Here’s a top tip: all State museums in Italy offer free entrance on the first Sunday of each month. There are six State museums in Venice, so be sure to take advantage of this excellent initiative if you’re here on Easter Sunday (1st April).
Accademia Galleries: The world’s greatest treasure trove of Venetian painting, housed in the former Scuola Grande of Santa Maria della Carità. Works range from glittering Byzantine altarpieces to Renaissance masterpieces by Bellini and Bassano, as well as sublime views of 18th century Venice by Canaletto and Guardi.
Oriental Art Museum: A vast collection of Oriental art and artefacts, collected by Prince Henry II of Borbone during his travels to Asian between 1887 – 1889. The museum contains over 30,000 objects including sacred Japanese swords and armour, precious Chinese porcelain and netsuke, Indonesian batik and musical instruments, and much more.
Giorgio Franchetti Galleries at Ca’ D’Oro: One of the most beautiful palaces in Venice, housing a rich collection of paintings, sculptures, furniture and tapestries donated to the State by Baron Giorgio Franchetti in 1916. Highlights include Titian’s Venus with a Mirror, and Mantegna’s San Sebastiano. Don’t forget to step out onto loggia for sensational views over the Grand Canal.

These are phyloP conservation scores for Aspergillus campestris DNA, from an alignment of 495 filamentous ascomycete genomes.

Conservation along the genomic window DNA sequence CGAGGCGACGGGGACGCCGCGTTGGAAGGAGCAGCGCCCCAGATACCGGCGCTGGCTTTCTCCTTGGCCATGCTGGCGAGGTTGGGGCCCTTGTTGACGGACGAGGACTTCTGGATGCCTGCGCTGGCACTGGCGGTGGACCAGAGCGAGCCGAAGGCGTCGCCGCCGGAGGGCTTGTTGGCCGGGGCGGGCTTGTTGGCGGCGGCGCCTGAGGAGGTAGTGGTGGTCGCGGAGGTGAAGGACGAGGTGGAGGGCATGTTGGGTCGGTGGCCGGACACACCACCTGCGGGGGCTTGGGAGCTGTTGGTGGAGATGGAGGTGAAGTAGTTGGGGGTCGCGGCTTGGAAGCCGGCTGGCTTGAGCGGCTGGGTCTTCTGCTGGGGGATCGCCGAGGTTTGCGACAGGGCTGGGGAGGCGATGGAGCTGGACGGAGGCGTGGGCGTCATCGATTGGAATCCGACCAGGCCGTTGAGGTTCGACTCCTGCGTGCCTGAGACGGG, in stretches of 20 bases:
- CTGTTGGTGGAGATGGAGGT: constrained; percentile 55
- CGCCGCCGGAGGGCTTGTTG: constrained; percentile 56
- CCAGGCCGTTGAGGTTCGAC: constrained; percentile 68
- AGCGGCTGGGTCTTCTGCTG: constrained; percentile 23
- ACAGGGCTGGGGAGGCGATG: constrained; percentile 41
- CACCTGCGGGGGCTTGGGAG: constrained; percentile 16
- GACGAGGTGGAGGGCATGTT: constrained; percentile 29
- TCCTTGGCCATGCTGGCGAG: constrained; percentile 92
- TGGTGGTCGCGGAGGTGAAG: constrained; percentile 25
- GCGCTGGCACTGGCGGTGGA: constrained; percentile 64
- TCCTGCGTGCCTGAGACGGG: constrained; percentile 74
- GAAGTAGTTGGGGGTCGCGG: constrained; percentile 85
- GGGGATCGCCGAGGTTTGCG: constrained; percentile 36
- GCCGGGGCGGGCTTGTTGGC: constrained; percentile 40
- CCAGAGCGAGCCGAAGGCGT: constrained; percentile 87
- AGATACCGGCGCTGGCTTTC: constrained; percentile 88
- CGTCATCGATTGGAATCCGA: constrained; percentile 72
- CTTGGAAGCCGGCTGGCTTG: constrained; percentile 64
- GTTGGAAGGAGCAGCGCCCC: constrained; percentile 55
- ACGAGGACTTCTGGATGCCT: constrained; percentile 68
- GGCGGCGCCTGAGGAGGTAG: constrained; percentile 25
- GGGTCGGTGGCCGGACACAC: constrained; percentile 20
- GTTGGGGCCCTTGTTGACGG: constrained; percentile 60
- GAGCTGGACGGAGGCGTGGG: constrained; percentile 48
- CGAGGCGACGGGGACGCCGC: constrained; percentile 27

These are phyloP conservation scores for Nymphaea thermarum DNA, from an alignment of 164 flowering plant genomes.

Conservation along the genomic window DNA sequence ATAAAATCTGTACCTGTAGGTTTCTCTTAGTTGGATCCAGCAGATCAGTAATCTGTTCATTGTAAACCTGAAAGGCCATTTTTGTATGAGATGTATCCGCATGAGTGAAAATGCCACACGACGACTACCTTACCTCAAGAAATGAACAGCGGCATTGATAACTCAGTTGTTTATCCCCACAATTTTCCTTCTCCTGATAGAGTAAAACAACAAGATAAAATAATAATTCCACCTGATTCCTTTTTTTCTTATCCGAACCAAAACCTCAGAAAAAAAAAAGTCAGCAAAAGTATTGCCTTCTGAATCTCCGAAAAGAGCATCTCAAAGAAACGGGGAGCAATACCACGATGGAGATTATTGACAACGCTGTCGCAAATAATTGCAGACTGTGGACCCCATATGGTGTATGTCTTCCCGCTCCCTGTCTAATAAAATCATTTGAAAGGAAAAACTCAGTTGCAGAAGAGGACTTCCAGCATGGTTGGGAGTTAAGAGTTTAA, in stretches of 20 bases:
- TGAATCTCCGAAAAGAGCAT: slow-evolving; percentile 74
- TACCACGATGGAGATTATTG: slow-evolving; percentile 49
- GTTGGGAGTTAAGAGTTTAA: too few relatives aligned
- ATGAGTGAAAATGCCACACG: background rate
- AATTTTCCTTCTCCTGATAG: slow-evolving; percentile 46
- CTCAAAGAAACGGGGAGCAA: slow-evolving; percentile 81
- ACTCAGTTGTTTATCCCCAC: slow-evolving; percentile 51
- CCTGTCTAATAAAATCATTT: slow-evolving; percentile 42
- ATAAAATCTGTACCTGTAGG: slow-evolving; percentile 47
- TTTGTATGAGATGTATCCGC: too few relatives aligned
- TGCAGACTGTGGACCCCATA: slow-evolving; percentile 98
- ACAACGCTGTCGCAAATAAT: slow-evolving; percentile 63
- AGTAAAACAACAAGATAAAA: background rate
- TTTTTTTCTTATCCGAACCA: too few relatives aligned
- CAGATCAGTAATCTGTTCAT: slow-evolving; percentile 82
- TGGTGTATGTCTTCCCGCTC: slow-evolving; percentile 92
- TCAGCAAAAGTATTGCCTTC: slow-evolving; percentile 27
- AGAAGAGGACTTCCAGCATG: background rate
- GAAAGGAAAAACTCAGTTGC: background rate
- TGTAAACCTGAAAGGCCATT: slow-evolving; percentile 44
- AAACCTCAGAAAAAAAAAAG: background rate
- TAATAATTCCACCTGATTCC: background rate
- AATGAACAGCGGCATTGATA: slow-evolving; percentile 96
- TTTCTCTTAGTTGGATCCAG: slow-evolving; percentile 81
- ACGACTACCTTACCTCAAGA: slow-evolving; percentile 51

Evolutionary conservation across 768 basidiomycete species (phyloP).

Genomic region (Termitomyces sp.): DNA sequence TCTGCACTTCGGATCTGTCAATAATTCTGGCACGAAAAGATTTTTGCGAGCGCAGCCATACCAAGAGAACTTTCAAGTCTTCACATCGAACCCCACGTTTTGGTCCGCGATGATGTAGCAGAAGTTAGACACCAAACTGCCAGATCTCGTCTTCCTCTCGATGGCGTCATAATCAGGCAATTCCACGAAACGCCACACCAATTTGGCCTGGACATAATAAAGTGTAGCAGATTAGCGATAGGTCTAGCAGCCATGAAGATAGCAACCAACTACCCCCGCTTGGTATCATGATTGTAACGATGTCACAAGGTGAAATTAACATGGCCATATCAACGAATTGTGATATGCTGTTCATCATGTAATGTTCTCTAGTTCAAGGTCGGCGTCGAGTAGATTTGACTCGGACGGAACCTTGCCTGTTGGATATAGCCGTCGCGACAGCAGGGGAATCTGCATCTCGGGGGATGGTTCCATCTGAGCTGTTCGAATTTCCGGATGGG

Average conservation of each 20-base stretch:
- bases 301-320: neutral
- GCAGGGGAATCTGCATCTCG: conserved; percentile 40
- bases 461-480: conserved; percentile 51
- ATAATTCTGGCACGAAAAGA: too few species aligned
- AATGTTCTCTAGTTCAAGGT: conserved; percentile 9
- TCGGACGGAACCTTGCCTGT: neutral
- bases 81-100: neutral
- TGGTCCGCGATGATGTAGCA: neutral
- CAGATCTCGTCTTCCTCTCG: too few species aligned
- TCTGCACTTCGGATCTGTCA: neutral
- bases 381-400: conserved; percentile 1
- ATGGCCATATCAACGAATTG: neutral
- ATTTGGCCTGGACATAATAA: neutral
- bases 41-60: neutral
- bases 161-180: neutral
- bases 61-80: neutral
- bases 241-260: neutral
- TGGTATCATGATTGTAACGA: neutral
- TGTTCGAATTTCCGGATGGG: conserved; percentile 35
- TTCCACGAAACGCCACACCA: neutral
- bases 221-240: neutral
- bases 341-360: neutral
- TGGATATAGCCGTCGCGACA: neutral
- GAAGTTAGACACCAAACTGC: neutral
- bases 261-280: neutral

National Marciana Library: One of the largest and most important libraries in Italy, containing one of the greatest holdings of classical texts in the world. The building was designed by Jacopo Sansovino, and decorated by some of the Veneto’s greatest artists including Tintoretto and Veronese.
Palazzo Grimani: A magnificent Renaissance palace that was originally the residence of Doge Antonio Grimani, designed to showcase his extensive collection of Graeco-Roman antiquities. Today most of these are on display in the National Archaeological Museum (see below), but the palace’s dazzling frescoed interiors are certainly reason enough to visit.
National Archaeological Museum: One of Europe’s first public museums dedicated to ancient art, overlooking St Mark’s Square. Its extraordinary collection boasts a large number of important Roman and Greek sculptures, as well as precious gems, coins, cameos and other antiquities drawn from Egypt, Babylonia and beyond.